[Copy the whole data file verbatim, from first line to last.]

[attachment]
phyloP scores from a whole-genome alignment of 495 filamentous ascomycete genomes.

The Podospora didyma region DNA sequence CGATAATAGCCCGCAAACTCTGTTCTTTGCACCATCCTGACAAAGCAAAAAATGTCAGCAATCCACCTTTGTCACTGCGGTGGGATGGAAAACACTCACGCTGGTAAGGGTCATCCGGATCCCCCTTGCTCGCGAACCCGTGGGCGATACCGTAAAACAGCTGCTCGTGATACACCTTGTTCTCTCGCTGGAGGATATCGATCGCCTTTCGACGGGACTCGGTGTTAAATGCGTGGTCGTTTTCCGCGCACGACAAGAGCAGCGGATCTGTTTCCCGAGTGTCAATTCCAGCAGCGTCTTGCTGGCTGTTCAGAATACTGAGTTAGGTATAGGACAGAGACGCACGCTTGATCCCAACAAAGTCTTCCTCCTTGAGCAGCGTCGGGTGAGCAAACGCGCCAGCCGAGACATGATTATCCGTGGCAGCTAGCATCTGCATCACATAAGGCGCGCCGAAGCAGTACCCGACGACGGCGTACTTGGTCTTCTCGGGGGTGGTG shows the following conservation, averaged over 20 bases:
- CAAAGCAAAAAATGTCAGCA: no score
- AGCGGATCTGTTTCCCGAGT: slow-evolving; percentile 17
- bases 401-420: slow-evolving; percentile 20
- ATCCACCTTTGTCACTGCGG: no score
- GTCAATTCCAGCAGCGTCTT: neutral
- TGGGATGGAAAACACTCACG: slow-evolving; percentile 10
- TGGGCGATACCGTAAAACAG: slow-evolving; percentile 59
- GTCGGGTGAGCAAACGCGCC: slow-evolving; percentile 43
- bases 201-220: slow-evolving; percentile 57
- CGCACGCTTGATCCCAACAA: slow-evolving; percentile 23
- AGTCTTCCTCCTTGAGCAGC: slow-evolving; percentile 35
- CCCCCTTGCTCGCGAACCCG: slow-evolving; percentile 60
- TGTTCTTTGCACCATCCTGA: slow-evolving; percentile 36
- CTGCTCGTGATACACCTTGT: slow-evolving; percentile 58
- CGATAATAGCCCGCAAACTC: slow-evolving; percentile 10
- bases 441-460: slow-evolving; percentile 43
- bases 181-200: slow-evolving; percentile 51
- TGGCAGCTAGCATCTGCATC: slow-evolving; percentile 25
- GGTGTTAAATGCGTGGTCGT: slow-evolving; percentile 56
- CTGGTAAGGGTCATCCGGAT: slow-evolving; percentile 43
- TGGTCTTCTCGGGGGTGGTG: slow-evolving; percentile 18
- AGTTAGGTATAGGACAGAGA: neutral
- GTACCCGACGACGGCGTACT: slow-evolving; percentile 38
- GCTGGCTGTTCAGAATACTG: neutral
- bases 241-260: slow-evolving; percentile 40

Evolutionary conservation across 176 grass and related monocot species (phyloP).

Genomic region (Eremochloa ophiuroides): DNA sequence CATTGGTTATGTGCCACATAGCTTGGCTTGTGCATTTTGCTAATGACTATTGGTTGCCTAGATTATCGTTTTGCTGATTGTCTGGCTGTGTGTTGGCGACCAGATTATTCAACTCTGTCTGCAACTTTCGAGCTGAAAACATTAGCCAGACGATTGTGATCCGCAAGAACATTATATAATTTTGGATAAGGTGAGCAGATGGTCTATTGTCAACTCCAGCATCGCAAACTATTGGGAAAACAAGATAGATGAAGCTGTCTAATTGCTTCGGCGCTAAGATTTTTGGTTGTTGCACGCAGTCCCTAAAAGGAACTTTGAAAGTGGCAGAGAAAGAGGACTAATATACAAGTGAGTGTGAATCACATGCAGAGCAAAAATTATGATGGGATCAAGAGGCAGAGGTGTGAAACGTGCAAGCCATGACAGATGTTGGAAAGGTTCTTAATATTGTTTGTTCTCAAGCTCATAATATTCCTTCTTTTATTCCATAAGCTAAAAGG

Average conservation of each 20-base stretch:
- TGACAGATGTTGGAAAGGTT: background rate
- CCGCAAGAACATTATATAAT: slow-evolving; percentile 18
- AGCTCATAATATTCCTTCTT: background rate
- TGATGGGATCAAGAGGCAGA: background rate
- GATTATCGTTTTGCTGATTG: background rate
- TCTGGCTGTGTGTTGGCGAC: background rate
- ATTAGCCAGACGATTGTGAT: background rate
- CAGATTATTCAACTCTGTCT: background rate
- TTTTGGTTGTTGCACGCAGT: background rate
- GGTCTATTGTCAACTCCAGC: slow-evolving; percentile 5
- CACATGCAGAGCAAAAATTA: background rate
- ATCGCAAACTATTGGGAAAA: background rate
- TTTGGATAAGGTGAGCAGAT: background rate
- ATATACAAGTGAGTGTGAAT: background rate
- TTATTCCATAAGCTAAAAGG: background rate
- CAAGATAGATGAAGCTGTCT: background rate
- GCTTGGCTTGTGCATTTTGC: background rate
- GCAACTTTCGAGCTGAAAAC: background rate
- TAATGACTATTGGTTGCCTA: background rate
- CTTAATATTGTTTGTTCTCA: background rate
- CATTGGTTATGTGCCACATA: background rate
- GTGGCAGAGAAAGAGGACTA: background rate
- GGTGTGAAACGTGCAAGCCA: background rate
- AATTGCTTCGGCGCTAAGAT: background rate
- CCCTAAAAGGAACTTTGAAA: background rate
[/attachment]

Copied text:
phyloP scores from a whole-genome alignment of 495 filamentous ascomycete genomes.

The Podospora didyma region DNA sequence CGATAATAGCCCGCAAACTCTGTTCTTTGCACCATCCTGACAAAGCAAAAAATGTCAGCAATCCACCTTTGTCACTGCGGTGGGATGGAAAACACTCACGCTGGTAAGGGTCATCCGGATCCCCCTTGCTCGCGAACCCGTGGGCGATACCGTAAAACAGCTGCTCGTGATACACCTTGTTCTCTCGCTGGAGGATATCGATCGCCTTTCGACGGGACTCGGTGTTAAATGCGTGGTCGTTTTCCGCGCACGACAAGAGCAGCGGATCTGTTTCCCGAGTGTCAATTCCAGCAGCGTCTTGCTGGCTGTTCAGAATACTGAGTTAGGTATAGGACAGAGACGCACGCTTGATCCCAACAAAGTCTTCCTCCTTGAGCAGCGTCGGGTGAGCAAACGCGCCAGCCGAGACATGATTATCCGTGGCAGCTAGCATCTGCATCACATAAGGCGCGCCGAAGCAGTACCCGACGACGGCGTACTTGGTCTTCTCGGGGGTGGTG shows the following conservation, averaged over 20 bases:
- CAAAGCAAAAAATGTCAGCA: no score
- AGCGGATCTGTTTCCCGAGT: slow-evolving; percentile 17
- bases 401-420: slow-evolving; percentile 20
- ATCCACCTTTGTCACTGCGG: no score
- GTCAATTCCAGCAGCGTCTT: neutral
- TGGGATGGAAAACACTCACG: slow-evolving; percentile 10
- TGGGCGATACCGTAAAACAG: slow-evolving; percentile 59
- GTCGGGTGAGCAAACGCGCC: slow-evolving; percentile 43
- bases 201-220: slow-evolving; percentile 57
- CGCACGCTTGATCCCAACAA: slow-evolving; percentile 23
- AGTCTTCCTCCTTGAGCAGC: slow-evolving; percentile 35
- CCCCCTTGCTCGCGAACCCG: slow-evolving; percentile 60
- TGTTCTTTGCACCATCCTGA: slow-evolving; percentile 36
- CTGCTCGTGATACACCTTGT: slow-evolving; percentile 58
- CGATAATAGCCCGCAAACTC: slow-evolving; percentile 10
- bases 441-460: slow-evolving; percentile 43
- bases 181-200: slow-evolving; percentile 51
- TGGCAGCTAGCATCTGCATC: slow-evolving; percentile 25
- GGTGTTAAATGCGTGGTCGT: slow-evolving; percentile 56
- CTGGTAAGGGTCATCCGGAT: slow-evolving; percentile 43
- TGGTCTTCTCGGGGGTGGTG: slow-evolving; percentile 18
- AGTTAGGTATAGGACAGAGA: neutral
- GTACCCGACGACGGCGTACT: slow-evolving; percentile 38
- GCTGGCTGTTCAGAATACTG: neutral
- bases 241-260: slow-evolving; percentile 40

Evolutionary conservation across 176 grass and related monocot species (phyloP).

Genomic region (Eremochloa ophiuroides): DNA sequence CATTGGTTATGTGCCACATAGCTTGGCTTGTGCATTTTGCTAATGACTATTGGTTGCCTAGATTATCGTTTTGCTGATTGTCTGGCTGTGTGTTGGCGACCAGATTATTCAACTCTGTCTGCAACTTTCGAGCTGAAAACATTAGCCAGACGATTGTGATCCGCAAGAACATTATATAATTTTGGATAAGGTGAGCAGATGGTCTATTGTCAACTCCAGCATCGCAAACTATTGGGAAAACAAGATAGATGAAGCTGTCTAATTGCTTCGGCGCTAAGATTTTTGGTTGTTGCACGCAGTCCCTAAAAGGAACTTTGAAAGTGGCAGAGAAAGAGGACTAATATACAAGTGAGTGTGAATCACATGCAGAGCAAAAATTATGATGGGATCAAGAGGCAGAGGTGTGAAACGTGCAAGCCATGACAGATGTTGGAAAGGTTCTTAATATTGTTTGTTCTCAAGCTCATAATATTCCTTCTTTTATTCCATAAGCTAAAAGG

Average conservation of each 20-base stretch:
- TGACAGATGTTGGAAAGGTT: background rate
- CCGCAAGAACATTATATAAT: slow-evolving; percentile 18
- AGCTCATAATATTCCTTCTT: background rate
- TGATGGGATCAAGAGGCAGA: background rate
- GATTATCGTTTTGCTGATTG: background rate
- TCTGGCTGTGTGTTGGCGAC: background rate
- ATTAGCCAGACGATTGTGAT: background rate
- CAGATTATTCAACTCTGTCT: background rate
- TTTTGGTTGTTGCACGCAGT: background rate
- GGTCTATTGTCAACTCCAGC: slow-evolving; percentile 5
- CACATGCAGAGCAAAAATTA: background rate
- ATCGCAAACTATTGGGAAAA: background rate
- TTTGGATAAGGTGAGCAGAT: background rate
- ATATACAAGTGAGTGTGAAT: background rate
- TTATTCCATAAGCTAAAAGG: background rate
- CAAGATAGATGAAGCTGTCT: background rate
- GCTTGGCTTGTGCATTTTGC: background rate
- GCAACTTTCGAGCTGAAAAC: background rate
- TAATGACTATTGGTTGCCTA: background rate
- CTTAATATTGTTTGTTCTCA: background rate
- CATTGGTTATGTGCCACATA: background rate
- GTGGCAGAGAAAGAGGACTA: background rate
- GGTGTGAAACGTGCAAGCCA: background rate
- AATTGCTTCGGCGCTAAGAT: background rate
- CCCTAAAAGGAACTTTGAAA: background rate